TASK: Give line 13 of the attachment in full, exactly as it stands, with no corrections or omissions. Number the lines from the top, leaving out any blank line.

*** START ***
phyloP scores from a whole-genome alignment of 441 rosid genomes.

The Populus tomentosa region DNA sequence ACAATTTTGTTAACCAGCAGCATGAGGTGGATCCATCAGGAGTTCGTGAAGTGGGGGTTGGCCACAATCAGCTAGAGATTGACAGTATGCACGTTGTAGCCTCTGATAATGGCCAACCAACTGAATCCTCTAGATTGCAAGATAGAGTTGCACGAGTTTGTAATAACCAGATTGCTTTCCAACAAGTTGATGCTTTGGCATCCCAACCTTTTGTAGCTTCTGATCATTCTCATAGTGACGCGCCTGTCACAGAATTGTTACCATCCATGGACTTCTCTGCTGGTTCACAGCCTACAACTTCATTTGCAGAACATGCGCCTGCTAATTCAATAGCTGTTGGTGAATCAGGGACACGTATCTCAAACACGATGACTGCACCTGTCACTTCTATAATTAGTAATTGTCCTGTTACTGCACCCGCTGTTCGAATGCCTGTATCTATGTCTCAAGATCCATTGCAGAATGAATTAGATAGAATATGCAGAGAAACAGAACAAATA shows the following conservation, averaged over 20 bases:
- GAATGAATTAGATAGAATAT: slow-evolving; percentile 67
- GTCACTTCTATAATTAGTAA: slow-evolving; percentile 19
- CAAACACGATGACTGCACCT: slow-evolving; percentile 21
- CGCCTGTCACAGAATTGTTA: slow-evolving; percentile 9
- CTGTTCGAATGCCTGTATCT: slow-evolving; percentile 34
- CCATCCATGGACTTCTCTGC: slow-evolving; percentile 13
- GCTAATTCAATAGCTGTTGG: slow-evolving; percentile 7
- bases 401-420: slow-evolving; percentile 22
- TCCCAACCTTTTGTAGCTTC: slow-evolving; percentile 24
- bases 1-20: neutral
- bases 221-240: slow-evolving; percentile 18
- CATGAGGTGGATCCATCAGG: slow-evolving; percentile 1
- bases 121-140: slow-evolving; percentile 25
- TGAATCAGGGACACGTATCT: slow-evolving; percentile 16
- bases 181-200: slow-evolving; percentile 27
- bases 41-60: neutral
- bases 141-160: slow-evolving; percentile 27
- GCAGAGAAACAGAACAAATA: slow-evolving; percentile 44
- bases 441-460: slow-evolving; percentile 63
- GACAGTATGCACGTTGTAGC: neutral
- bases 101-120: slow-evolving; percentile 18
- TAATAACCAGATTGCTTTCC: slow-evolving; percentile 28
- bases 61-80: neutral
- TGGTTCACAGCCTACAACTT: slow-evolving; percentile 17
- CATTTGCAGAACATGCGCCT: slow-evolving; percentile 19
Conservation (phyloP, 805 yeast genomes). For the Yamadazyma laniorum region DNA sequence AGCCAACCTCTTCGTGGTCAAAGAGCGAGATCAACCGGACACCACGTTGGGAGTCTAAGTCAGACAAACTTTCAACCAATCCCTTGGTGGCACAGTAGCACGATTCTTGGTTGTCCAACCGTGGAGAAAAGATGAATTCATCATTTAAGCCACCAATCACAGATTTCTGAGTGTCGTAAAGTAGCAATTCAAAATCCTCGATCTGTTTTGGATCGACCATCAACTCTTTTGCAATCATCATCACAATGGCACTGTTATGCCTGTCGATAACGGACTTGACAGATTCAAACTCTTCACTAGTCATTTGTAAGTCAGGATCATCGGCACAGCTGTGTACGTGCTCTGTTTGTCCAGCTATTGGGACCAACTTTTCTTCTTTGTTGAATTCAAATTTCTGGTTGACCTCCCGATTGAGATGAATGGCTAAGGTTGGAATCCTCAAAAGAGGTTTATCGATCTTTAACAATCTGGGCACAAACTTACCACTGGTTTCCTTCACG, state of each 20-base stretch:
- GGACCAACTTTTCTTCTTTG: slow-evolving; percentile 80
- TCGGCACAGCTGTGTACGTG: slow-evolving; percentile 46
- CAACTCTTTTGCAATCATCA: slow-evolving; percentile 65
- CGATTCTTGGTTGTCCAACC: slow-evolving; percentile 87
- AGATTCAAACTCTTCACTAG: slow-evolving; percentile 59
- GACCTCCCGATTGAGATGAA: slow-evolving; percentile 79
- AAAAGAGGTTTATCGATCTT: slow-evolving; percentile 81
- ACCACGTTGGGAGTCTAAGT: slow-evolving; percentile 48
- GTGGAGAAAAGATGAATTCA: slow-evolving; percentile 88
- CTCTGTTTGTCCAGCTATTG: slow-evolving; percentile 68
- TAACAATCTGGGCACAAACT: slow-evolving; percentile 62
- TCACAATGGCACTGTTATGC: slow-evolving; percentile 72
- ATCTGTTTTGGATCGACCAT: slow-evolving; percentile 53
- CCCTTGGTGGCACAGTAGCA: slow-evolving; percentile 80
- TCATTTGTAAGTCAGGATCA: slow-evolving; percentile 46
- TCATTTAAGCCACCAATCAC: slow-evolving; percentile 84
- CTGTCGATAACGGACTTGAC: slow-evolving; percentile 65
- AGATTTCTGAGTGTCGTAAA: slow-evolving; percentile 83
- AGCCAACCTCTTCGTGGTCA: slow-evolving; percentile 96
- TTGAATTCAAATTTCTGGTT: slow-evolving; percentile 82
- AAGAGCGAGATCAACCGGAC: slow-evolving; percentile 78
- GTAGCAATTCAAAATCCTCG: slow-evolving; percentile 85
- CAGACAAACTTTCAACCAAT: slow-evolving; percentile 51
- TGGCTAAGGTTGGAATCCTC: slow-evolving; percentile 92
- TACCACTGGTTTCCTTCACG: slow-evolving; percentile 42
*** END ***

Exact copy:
- bases 221-240: slow-evolving; percentile 18